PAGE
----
Hiking at Beinn Eighe National Nature Reserve
The Beinn Eighe National Nature Reserve is the UK’s oldest and also one of its largest. It stretches from Loch Maree over the peaks of Beinn Eighe towards Liatach and Torridon. Its biodiversity of fauna and flora make it a site of special scientific interest and attracts a wide range of botanists, biologists and geologists.
There are many trails at Beinn Eighe, some of which climb the peaks of the mountain and require at least a full day and lots of mountain experience. However, there are also easier trails that are more accessible to NC500 road trippers.
One of my favourite stops along the North Coast 500 was the afternoon we spent at Beinn Eighe. We chose the Mountain Trail which starts and finishes at the Coille na Glas-Leitir car park on the shore of Loch Maree. The trail is waymarked – a rare occasion for mountain trails in Scotland – and is just over 6 km (4 miles) long. It takes 3 to 4 hours to complete.
After climbing steeply through the Caledonian pinewoods the trail emerges above the tree line and becomes very rocky. Cairns mark the trail from here and they can be a little hard to spot sometimes – keep your eyes peeled. Sturdy hiking boots are an absolute must and so is a general comfort with light scrambling. Once you emerge at the top, the trail flattens out and leads across the windy plateau. The views of Beinn Eighe and other surrounding mountains are gorgeous! The trail loops around and descends through the pinewoods back to the car park.
Detour to Redpoint Beach
Just before the main route Kerrysdale and Gairloch, turn left for another scenic detour. The narrow single-track road to Redpoint leads through several small villages and finally, to a gorgeous red sand beach.
If you have a bit more time and would like to stay in the area, get in touch with Gairloch Trekking Centre who offers guided pony trekking in the area. Imagine riding across this beautiful beach!
Hillbillies Bookstore in Gairloch
I love quirky cafes and bookstores and the Scottish Highlands are certainly full of them! Hillbillies Bookstore and the adjacent cafe Mountain Coffee Company are a must see on the North Coast 500.
The cafe offers a variety of refreshments and snacks as well as cakes, teas and coffees in a quirky setting among model gondolas, national park stickers and shelves fill with adventure books. These shelves continue in the bookstore next door and hold anything from Scottish poetry to contemporary crime novels and vegan cookbooks. It’s a treasure trove!
Beach Day at Big Sand
We stayed at Gairloch Sands Youth Hostel, which gets its name from its proximity to the beautiful beaches of the area. Behind the hostel – a 20-minute walk or 5-minute drive – lies Big Sands, a sandy beach with views of the mountains of Torridon and Skye.
We only stopped for a few photos, but since the beach is sheltered from the strong winds you could easily bring a picnic and spend a whole day here.
Corrieshalloch Gorge National Nature Reserve
Leaving the coast and driving inland to loop around to Ullapool felt a bit like a disappointment – until we reached Corrieshalloch Gorge. I love a surprise, so when I stepped onto the suspension bridge above the gorge, I was blown away by how narrow, deep and long it was. I was expecting a gorge alright, but this one went above and beyond what other gorges look like!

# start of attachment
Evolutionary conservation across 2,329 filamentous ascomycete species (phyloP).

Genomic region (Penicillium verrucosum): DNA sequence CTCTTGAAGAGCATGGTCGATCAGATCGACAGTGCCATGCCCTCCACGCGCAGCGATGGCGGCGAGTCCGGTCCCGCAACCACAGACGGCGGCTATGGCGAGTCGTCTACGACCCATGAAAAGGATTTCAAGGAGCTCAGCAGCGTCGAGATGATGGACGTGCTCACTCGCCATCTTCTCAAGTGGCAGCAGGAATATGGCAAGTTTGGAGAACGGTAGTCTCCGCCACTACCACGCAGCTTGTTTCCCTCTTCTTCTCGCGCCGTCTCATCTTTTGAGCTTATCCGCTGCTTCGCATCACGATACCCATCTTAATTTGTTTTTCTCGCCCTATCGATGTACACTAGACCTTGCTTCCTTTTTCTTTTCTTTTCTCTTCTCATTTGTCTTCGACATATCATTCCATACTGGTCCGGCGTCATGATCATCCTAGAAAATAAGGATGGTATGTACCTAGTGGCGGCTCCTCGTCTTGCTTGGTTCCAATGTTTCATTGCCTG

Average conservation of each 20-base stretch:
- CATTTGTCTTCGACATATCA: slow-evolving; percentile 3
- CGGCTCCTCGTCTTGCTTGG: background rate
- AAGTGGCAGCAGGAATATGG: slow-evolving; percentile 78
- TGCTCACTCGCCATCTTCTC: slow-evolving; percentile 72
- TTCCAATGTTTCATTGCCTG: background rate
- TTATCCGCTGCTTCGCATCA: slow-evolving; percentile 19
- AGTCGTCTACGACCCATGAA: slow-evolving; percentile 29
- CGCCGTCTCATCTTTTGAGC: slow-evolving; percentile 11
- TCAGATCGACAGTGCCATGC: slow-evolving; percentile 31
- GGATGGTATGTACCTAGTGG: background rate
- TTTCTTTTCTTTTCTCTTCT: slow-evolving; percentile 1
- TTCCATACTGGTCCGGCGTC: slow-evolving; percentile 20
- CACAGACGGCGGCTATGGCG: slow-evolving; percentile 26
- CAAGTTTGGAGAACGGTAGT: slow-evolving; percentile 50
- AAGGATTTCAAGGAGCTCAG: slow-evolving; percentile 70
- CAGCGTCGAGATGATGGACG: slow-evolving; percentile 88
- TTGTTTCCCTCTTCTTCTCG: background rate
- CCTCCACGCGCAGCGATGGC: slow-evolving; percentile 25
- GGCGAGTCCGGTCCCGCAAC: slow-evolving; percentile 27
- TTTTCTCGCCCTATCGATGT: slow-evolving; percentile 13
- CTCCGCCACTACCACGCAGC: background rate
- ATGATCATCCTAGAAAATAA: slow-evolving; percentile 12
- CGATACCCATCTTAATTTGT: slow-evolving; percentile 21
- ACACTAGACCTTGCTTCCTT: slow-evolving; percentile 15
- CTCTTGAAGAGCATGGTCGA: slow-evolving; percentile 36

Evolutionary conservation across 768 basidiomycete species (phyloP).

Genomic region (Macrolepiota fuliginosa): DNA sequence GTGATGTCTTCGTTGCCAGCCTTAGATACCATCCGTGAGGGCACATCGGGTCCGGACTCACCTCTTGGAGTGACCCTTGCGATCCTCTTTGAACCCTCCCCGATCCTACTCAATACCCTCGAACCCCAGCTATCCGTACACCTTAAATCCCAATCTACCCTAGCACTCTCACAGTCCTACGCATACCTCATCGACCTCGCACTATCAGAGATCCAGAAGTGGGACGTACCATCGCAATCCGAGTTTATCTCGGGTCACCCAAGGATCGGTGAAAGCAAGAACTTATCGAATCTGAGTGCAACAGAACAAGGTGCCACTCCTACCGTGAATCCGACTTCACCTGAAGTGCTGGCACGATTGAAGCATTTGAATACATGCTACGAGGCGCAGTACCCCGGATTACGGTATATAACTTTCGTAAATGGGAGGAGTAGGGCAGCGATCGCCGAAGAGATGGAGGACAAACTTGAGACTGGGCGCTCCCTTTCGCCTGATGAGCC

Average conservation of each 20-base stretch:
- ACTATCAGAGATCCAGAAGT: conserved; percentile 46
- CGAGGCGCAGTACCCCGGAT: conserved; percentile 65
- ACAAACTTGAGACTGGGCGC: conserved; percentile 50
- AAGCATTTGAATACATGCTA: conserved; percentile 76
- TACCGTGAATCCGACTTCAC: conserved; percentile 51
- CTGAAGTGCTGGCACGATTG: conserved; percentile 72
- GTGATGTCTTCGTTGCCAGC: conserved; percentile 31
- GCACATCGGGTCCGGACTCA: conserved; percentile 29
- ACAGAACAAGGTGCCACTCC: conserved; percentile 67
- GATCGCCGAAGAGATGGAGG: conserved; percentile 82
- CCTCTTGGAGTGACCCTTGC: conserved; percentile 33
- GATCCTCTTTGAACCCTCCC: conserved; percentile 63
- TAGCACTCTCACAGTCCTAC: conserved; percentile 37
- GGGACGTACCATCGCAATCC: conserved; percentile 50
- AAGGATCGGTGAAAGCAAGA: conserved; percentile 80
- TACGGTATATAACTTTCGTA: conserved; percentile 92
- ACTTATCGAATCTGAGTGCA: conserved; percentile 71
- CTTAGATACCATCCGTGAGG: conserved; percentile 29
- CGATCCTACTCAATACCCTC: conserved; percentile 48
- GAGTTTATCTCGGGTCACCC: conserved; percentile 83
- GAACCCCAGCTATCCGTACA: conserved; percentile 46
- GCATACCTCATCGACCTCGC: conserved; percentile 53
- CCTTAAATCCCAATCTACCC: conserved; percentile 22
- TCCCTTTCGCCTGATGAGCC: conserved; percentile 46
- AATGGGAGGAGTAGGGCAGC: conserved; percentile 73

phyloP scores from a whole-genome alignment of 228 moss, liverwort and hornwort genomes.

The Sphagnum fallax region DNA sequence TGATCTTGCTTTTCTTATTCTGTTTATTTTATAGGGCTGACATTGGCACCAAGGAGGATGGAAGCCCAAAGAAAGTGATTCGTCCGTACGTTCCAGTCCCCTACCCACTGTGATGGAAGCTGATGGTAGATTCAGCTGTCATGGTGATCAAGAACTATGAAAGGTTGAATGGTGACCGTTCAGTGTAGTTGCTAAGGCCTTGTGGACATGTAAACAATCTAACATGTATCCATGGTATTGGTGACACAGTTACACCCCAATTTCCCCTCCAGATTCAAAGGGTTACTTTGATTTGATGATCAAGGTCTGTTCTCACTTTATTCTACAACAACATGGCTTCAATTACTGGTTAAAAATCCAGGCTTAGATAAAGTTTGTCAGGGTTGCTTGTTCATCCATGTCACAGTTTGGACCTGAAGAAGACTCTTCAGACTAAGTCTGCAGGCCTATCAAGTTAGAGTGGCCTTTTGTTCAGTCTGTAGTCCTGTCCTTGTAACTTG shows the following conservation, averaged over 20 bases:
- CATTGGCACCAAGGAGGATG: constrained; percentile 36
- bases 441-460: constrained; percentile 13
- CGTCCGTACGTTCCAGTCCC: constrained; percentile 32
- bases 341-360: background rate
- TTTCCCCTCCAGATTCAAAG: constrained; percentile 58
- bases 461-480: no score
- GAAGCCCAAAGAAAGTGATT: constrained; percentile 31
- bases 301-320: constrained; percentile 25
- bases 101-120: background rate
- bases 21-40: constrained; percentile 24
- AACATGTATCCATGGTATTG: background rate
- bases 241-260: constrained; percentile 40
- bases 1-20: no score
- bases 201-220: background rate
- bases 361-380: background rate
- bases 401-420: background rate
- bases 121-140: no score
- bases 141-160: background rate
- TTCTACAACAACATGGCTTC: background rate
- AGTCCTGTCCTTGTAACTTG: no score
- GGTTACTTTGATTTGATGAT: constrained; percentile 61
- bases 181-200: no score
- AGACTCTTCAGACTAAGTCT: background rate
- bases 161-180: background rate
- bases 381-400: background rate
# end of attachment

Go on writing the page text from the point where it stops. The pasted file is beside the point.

Corrieshalloch Gorge is up to 60 m deep and 1.5 km (1 mile) long. The River Droma rushes through the rock over a series of waterfalls, cutting it deeper and deeper over millions of years. The woodland trails make for a lovely walk to break up the drive and you get a lovely view of the waterfalls and bridge from the viewpoint further down the gorge.
Learn more here.
Quirky Shops in Ullapool
Ullapool is a small seaside town in a stunning setting. Because of its size, the ferry connection to Lewis and its halfway point along the NC500 it is easy to think of it as nothing more than a practical place to refuel and go for a shop. This, however, would not be fair on Ullapool!
The town has some amazing food options, especially if you like fresh seafood, and a thriving pub and live music scene. I loved our lunch at West Coast Delicatessen (vegan options available) and exploring all the quirky shops.
I loved the selection at Ullapool Bookstore, including the children’s book The Guillemot Who Wouldn’t Jump which is written and illustrated by a local artist Jenny Rant. The White Rabbit on Argyle Street is a treasure trove for antiques and map lovers and has a selection of vintage fashion as well. I also enjoyed our visit to the local VisitScotland iCentre – the staff there was super helpful and knew everything about everything in the area! They are a great resource if you are looking for more recommendations or tour options.
Stac Pollaidh Hike
The mountains north of Ullapool offer some challenging days out for experienced climbers, but there are also a few that are easy to incorporate into your North Coast 500 road trip. Stac Pollaidh (also called Stac Polly) is one of them.
The hike is just under 5 km (3 miles) and takes just 2 to 4 hours. From the top, at 612 m you will be able to enjoy great views of the surrounding higher mountains, the coastline and the Summer Isles offshore. The true summit requires a fair bit of technical scrambling, but even without that this mountain makes for a great half-day hike on your way north from Ullapool. Get a detailed trail description here.
Unfortunately, Stac Polly has to wait for me until next time because we did the next activity instead!